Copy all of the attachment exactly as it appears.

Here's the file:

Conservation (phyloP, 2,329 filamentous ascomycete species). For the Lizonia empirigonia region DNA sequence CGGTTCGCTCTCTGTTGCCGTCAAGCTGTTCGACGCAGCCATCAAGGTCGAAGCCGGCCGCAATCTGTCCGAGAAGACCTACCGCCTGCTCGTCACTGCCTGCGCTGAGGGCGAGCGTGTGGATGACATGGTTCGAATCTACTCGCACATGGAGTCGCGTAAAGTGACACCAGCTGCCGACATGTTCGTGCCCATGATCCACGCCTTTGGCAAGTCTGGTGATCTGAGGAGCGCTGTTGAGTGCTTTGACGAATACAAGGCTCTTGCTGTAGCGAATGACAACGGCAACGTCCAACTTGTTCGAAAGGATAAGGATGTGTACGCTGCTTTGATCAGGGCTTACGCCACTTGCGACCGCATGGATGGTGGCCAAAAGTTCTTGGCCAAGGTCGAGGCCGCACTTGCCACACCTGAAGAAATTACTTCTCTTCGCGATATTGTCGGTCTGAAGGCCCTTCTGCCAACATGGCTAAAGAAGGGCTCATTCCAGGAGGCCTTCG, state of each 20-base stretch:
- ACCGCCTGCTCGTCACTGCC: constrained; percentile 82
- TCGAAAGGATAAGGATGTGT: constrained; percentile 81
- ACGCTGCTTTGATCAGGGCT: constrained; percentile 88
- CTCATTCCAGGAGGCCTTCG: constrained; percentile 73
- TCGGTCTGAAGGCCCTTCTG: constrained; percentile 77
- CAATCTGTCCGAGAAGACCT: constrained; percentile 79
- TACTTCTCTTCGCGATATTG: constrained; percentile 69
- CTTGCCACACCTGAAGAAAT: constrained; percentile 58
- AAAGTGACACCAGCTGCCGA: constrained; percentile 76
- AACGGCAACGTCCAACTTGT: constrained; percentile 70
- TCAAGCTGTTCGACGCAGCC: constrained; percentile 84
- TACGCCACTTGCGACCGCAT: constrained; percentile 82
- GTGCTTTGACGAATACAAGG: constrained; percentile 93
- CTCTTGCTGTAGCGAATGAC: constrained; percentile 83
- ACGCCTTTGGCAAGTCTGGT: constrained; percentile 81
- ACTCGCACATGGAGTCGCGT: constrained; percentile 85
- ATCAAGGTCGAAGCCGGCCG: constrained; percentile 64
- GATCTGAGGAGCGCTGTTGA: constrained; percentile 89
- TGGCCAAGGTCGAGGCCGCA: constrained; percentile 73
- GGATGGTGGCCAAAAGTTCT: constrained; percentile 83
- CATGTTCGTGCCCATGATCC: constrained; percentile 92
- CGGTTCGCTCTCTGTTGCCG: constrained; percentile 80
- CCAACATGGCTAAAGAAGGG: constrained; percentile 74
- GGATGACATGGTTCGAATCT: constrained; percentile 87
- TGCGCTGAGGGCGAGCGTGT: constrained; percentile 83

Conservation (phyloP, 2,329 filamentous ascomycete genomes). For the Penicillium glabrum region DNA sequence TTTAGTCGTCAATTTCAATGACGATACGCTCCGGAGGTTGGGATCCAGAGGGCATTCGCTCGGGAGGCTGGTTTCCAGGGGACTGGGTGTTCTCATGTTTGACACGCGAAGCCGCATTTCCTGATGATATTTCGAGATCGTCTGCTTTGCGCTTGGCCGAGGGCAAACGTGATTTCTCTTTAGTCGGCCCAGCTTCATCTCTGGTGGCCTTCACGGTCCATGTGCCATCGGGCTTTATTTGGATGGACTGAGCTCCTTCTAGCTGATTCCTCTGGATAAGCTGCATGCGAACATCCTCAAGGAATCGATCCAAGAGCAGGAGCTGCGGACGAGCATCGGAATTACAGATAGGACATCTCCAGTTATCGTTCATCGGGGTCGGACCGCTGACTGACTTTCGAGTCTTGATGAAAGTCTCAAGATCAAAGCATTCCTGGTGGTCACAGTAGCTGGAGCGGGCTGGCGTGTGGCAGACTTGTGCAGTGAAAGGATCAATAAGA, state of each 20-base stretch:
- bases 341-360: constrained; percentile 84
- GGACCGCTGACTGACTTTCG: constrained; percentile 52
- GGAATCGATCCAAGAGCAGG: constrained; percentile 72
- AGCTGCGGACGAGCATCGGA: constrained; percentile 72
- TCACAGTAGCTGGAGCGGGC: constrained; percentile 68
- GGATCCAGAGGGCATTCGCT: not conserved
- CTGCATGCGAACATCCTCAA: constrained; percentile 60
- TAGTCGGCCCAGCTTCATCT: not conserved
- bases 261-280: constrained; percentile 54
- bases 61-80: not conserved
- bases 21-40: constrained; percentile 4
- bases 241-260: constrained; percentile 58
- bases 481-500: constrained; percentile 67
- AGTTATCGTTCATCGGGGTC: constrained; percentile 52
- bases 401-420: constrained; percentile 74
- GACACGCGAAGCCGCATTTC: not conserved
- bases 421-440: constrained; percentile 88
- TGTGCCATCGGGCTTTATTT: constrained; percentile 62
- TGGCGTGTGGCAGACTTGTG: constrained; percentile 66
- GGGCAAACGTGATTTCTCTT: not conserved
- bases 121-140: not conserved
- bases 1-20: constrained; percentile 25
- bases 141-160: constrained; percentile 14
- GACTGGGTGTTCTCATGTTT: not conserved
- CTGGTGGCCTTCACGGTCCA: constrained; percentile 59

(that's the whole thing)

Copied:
Conservation (phyloP, 2,329 filamentous ascomycete species). For the Lizonia empirigonia region DNA sequence CGGTTCGCTCTCTGTTGCCGTCAAGCTGTTCGACGCAGCCATCAAGGTCGAAGCCGGCCGCAATCTGTCCGAGAAGACCTACCGCCTGCTCGTCACTGCCTGCGCTGAGGGCGAGCGTGTGGATGACATGGTTCGAATCTACTCGCACATGGAGTCGCGTAAAGTGACACCAGCTGCCGACATGTTCGTGCCCATGATCCACGCCTTTGGCAAGTCTGGTGATCTGAGGAGCGCTGTTGAGTGCTTTGACGAATACAAGGCTCTTGCTGTAGCGAATGACAACGGCAACGTCCAACTTGTTCGAAAGGATAAGGATGTGTACGCTGCTTTGATCAGGGCTTACGCCACTTGCGACCGCATGGATGGTGGCCAAAAGTTCTTGGCCAAGGTCGAGGCCGCACTTGCCACACCTGAAGAAATTACTTCTCTTCGCGATATTGTCGGTCTGAAGGCCCTTCTGCCAACATGGCTAAAGAAGGGCTCATTCCAGGAGGCCTTCG, state of each 20-base stretch:
- ACCGCCTGCTCGTCACTGCC: constrained; percentile 82
- TCGAAAGGATAAGGATGTGT: constrained; percentile 81
- ACGCTGCTTTGATCAGGGCT: constrained; percentile 88
- CTCATTCCAGGAGGCCTTCG: constrained; percentile 73
- TCGGTCTGAAGGCCCTTCTG: constrained; percentile 77
- CAATCTGTCCGAGAAGACCT: constrained; percentile 79
- TACTTCTCTTCGCGATATTG: constrained; percentile 69
- CTTGCCACACCTGAAGAAAT: constrained; percentile 58
- AAAGTGACACCAGCTGCCGA: constrained; percentile 76
- AACGGCAACGTCCAACTTGT: constrained; percentile 70
- TCAAGCTGTTCGACGCAGCC: constrained; percentile 84
- TACGCCACTTGCGACCGCAT: constrained; percentile 82
- GTGCTTTGACGAATACAAGG: constrained; percentile 93
- CTCTTGCTGTAGCGAATGAC: constrained; percentile 83
- ACGCCTTTGGCAAGTCTGGT: constrained; percentile 81
- ACTCGCACATGGAGTCGCGT: constrained; percentile 85
- ATCAAGGTCGAAGCCGGCCG: constrained; percentile 64
- GATCTGAGGAGCGCTGTTGA: constrained; percentile 89
- TGGCCAAGGTCGAGGCCGCA: constrained; percentile 73
- GGATGGTGGCCAAAAGTTCT: constrained; percentile 83
- CATGTTCGTGCCCATGATCC: constrained; percentile 92
- CGGTTCGCTCTCTGTTGCCG: constrained; percentile 80
- CCAACATGGCTAAAGAAGGG: constrained; percentile 74
- GGATGACATGGTTCGAATCT: constrained; percentile 87
- TGCGCTGAGGGCGAGCGTGT: constrained; percentile 83

Conservation (phyloP, 2,329 filamentous ascomycete genomes). For the Penicillium glabrum region DNA sequence TTTAGTCGTCAATTTCAATGACGATACGCTCCGGAGGTTGGGATCCAGAGGGCATTCGCTCGGGAGGCTGGTTTCCAGGGGACTGGGTGTTCTCATGTTTGACACGCGAAGCCGCATTTCCTGATGATATTTCGAGATCGTCTGCTTTGCGCTTGGCCGAGGGCAAACGTGATTTCTCTTTAGTCGGCCCAGCTTCATCTCTGGTGGCCTTCACGGTCCATGTGCCATCGGGCTTTATTTGGATGGACTGAGCTCCTTCTAGCTGATTCCTCTGGATAAGCTGCATGCGAACATCCTCAAGGAATCGATCCAAGAGCAGGAGCTGCGGACGAGCATCGGAATTACAGATAGGACATCTCCAGTTATCGTTCATCGGGGTCGGACCGCTGACTGACTTTCGAGTCTTGATGAAAGTCTCAAGATCAAAGCATTCCTGGTGGTCACAGTAGCTGGAGCGGGCTGGCGTGTGGCAGACTTGTGCAGTGAAAGGATCAATAAGA, state of each 20-base stretch:
- bases 341-360: constrained; percentile 84
- GGACCGCTGACTGACTTTCG: constrained; percentile 52
- GGAATCGATCCAAGAGCAGG: constrained; percentile 72
- AGCTGCGGACGAGCATCGGA: constrained; percentile 72
- TCACAGTAGCTGGAGCGGGC: constrained; percentile 68
- GGATCCAGAGGGCATTCGCT: not conserved
- CTGCATGCGAACATCCTCAA: constrained; percentile 60
- TAGTCGGCCCAGCTTCATCT: not conserved
- bases 261-280: constrained; percentile 54
- bases 61-80: not conserved
- bases 21-40: constrained; percentile 4
- bases 241-260: constrained; percentile 58
- bases 481-500: constrained; percentile 67
- AGTTATCGTTCATCGGGGTC: constrained; percentile 52
- bases 401-420: constrained; percentile 74
- GACACGCGAAGCCGCATTTC: not conserved
- bases 421-440: constrained; percentile 88
- TGTGCCATCGGGCTTTATTT: constrained; percentile 62
- TGGCGTGTGGCAGACTTGTG: constrained; percentile 66
- GGGCAAACGTGATTTCTCTT: not conserved
- bases 121-140: not conserved
- bases 1-20: constrained; percentile 25
- bases 141-160: constrained; percentile 14
- GACTGGGTGTTCTCATGTTT: not conserved
- CTGGTGGCCTTCACGGTCCA: constrained; percentile 59